29 January 2009

Thinking about security

A number of people in Stratford have had money stolen from their accounts as part of a large debit card scam. Even some people I know from the House of Blessing.

It has me thinking about passwords and such. As much as I am pretty geeky and like to think I am smarter than the average computer user, I have to admit that I use some pretty common passwords for just about everything. (not exactly the same, I'm a little smarter than that) So as of today I am going to change my system up. One of my favorite sites is LifeHacker.com - they have many articles on various software that can help create and keep passwords, this particular one seemed make sense to me:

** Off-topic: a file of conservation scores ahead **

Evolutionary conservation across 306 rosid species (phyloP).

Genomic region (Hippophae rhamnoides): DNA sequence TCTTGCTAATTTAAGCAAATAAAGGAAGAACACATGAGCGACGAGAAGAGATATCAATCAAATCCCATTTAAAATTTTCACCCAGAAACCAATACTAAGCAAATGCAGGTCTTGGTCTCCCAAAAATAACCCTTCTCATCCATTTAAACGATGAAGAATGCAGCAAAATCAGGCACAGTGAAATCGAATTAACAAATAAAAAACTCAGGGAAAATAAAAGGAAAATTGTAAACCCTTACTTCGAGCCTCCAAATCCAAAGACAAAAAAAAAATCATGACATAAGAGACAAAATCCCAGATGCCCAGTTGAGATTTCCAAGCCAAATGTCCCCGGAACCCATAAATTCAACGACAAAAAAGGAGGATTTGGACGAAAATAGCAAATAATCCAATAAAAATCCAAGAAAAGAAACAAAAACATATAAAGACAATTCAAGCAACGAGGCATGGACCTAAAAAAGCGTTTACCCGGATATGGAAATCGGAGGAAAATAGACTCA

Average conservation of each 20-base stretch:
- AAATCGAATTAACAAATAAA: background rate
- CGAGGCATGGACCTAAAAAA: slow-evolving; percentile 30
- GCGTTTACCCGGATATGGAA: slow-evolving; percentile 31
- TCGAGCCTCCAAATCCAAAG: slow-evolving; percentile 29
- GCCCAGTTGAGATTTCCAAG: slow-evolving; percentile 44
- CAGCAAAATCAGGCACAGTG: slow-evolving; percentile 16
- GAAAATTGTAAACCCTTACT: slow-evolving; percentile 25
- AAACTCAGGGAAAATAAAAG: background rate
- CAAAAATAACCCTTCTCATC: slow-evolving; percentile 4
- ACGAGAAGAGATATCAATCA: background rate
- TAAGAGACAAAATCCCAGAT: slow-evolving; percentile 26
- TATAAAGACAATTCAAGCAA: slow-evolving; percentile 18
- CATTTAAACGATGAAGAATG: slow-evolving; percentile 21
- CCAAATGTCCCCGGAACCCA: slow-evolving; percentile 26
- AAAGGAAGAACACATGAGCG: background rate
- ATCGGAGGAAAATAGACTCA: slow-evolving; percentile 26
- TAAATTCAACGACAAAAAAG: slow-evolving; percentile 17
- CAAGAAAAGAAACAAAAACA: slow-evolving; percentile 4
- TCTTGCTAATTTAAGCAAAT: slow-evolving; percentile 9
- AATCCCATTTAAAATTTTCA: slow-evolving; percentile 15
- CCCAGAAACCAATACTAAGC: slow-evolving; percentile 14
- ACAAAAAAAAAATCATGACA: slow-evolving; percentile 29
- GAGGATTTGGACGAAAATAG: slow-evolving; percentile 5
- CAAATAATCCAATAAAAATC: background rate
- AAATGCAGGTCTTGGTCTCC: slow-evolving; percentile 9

You don't need to remember 100 passwords if you have 1 rule set for generating them. One way to generate unique passwords is to choose a base password and then apply a rule that mashes in some form of the service name with it. For example, you may use your base password with the first two consonants and the first two vowels of the service name. Say your base password is "asdf." (See how easy those keys are to type?). Then your password for Yahoo would be ASDFYHAO, and your password for eBay would be ASDFBYEA.
I'm also going to try out KeePass to help me remember the new passwords. I'll post a review of that once I have played around with it.

25 January 2009

I don't want to cause a Twitter